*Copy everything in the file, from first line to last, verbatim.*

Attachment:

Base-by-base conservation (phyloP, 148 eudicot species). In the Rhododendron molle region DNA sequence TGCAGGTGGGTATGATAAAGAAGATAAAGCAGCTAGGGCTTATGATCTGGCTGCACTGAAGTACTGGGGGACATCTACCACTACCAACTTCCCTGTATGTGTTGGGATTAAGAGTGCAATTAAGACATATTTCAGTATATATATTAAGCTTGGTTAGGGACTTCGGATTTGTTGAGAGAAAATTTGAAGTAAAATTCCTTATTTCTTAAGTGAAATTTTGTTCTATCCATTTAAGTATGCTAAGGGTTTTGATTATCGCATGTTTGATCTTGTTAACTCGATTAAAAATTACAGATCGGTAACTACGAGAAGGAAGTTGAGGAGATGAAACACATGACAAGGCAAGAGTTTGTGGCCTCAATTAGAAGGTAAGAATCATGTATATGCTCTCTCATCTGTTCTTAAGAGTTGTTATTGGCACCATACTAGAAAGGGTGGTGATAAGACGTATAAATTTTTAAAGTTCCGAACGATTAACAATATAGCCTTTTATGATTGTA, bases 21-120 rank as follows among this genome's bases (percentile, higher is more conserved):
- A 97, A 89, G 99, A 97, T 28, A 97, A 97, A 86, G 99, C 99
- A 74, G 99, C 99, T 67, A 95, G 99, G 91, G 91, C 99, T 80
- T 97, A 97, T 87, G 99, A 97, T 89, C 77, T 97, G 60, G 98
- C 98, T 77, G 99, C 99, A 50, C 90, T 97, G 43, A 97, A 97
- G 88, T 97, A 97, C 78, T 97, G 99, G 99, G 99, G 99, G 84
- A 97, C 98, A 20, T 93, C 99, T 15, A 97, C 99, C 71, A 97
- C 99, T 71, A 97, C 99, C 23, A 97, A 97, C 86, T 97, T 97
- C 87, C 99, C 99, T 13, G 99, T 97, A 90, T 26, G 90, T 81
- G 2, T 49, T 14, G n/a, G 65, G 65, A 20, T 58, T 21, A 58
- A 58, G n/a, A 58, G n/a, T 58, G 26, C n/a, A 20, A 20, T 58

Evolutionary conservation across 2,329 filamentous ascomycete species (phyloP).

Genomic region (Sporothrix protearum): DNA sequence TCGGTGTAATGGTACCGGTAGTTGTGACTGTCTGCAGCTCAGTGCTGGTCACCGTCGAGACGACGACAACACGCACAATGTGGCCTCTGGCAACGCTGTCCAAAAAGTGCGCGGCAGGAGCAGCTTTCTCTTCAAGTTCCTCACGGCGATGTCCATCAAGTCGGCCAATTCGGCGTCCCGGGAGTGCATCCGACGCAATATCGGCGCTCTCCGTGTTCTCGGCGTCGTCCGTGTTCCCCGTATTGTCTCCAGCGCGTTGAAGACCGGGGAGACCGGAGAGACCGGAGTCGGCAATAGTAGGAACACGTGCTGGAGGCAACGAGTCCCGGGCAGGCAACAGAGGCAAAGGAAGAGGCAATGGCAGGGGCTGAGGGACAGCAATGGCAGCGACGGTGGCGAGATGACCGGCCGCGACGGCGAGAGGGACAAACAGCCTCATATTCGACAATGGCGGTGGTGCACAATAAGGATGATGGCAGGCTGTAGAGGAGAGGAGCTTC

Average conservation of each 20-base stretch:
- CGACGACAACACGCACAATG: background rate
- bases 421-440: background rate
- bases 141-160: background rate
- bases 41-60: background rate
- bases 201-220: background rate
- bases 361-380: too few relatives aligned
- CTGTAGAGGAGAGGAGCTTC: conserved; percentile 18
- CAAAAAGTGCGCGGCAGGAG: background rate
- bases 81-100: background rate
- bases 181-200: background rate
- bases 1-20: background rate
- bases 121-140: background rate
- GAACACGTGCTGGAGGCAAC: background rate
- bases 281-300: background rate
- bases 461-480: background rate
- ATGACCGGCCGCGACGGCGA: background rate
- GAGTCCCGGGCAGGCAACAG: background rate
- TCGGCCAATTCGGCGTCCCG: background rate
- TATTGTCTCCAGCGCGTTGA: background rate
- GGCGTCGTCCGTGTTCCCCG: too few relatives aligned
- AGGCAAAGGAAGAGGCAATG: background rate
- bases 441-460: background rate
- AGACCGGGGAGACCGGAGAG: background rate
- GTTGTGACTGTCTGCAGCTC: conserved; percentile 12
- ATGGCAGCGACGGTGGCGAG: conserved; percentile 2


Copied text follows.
Base-by-base conservation (phyloP, 148 eudicot species). In the Rhododendron molle region DNA sequence TGCAGGTGGGTATGATAAAGAAGATAAAGCAGCTAGGGCTTATGATCTGGCTGCACTGAAGTACTGGGGGACATCTACCACTACCAACTTCCCTGTATGTGTTGGGATTAAGAGTGCAATTAAGACATATTTCAGTATATATATTAAGCTTGGTTAGGGACTTCGGATTTGTTGAGAGAAAATTTGAAGTAAAATTCCTTATTTCTTAAGTGAAATTTTGTTCTATCCATTTAAGTATGCTAAGGGTTTTGATTATCGCATGTTTGATCTTGTTAACTCGATTAAAAATTACAGATCGGTAACTACGAGAAGGAAGTTGAGGAGATGAAACACATGACAAGGCAAGAGTTTGTGGCCTCAATTAGAAGGTAAGAATCATGTATATGCTCTCTCATCTGTTCTTAAGAGTTGTTATTGGCACCATACTAGAAAGGGTGGTGATAAGACGTATAAATTTTTAAAGTTCCGAACGATTAACAATATAGCCTTTTATGATTGTA, bases 21-120 rank as follows among this genome's bases (percentile, higher is more conserved):
- A 97, A 89, G 99, A 97, T 28, A 97, A 97, A 86, G 99, C 99
- A 74, G 99, C 99, T 67, A 95, G 99, G 91, G 91, C 99, T 80
- T 97, A 97, T 87, G 99, A 97, T 89, C 77, T 97, G 60, G 98
- C 98, T 77, G 99, C 99, A 50, C 90, T 97, G 43, A 97, A 97
- G 88, T 97, A 97, C 78, T 97, G 99, G 99, G 99, G 99, G 84
- A 97, C 98, A 20, T 93, C 99, T 15, A 97, C 99, C 71, A 97
- C 99, T 71, A 97, C 99, C 23, A 97, A 97, C 86, T 97, T 97
- C 87, C 99, C 99, T 13, G 99, T 97, A 90, T 26, G 90, T 81
- G 2, T 49, T 14, G n/a, G 65, G 65, A 20, T 58, T 21, A 58
- A 58, G n/a, A 58, G n/a, T 58, G 26, C n/a, A 20, A 20, T 58

Evolutionary conservation across 2,329 filamentous ascomycete species (phyloP).

Genomic region (Sporothrix protearum): DNA sequence TCGGTGTAATGGTACCGGTAGTTGTGACTGTCTGCAGCTCAGTGCTGGTCACCGTCGAGACGACGACAACACGCACAATGTGGCCTCTGGCAACGCTGTCCAAAAAGTGCGCGGCAGGAGCAGCTTTCTCTTCAAGTTCCTCACGGCGATGTCCATCAAGTCGGCCAATTCGGCGTCCCGGGAGTGCATCCGACGCAATATCGGCGCTCTCCGTGTTCTCGGCGTCGTCCGTGTTCCCCGTATTGTCTCCAGCGCGTTGAAGACCGGGGAGACCGGAGAGACCGGAGTCGGCAATAGTAGGAACACGTGCTGGAGGCAACGAGTCCCGGGCAGGCAACAGAGGCAAAGGAAGAGGCAATGGCAGGGGCTGAGGGACAGCAATGGCAGCGACGGTGGCGAGATGACCGGCCGCGACGGCGAGAGGGACAAACAGCCTCATATTCGACAATGGCGGTGGTGCACAATAAGGATGATGGCAGGCTGTAGAGGAGAGGAGCTTC

Average conservation of each 20-base stretch:
- CGACGACAACACGCACAATG: background rate
- bases 421-440: background rate
- bases 141-160: background rate
- bases 41-60: background rate
- bases 201-220: background rate
- bases 361-380: too few relatives aligned
- CTGTAGAGGAGAGGAGCTTC: conserved; percentile 18
- CAAAAAGTGCGCGGCAGGAG: background rate
- bases 81-100: background rate
- bases 181-200: background rate
- bases 1-20: background rate
- bases 121-140: background rate
- GAACACGTGCTGGAGGCAAC: background rate
- bases 281-300: background rate
- bases 461-480: background rate
- ATGACCGGCCGCGACGGCGA: background rate
- GAGTCCCGGGCAGGCAACAG: background rate
- TCGGCCAATTCGGCGTCCCG: background rate
- TATTGTCTCCAGCGCGTTGA: background rate
- GGCGTCGTCCGTGTTCCCCG: too few relatives aligned
- AGGCAAAGGAAGAGGCAATG: background rate
- bases 441-460: background rate
- AGACCGGGGAGACCGGAGAG: background rate
- GTTGTGACTGTCTGCAGCTC: conserved; percentile 12
- ATGGCAGCGACGGTGGCGAG: conserved; percentile 2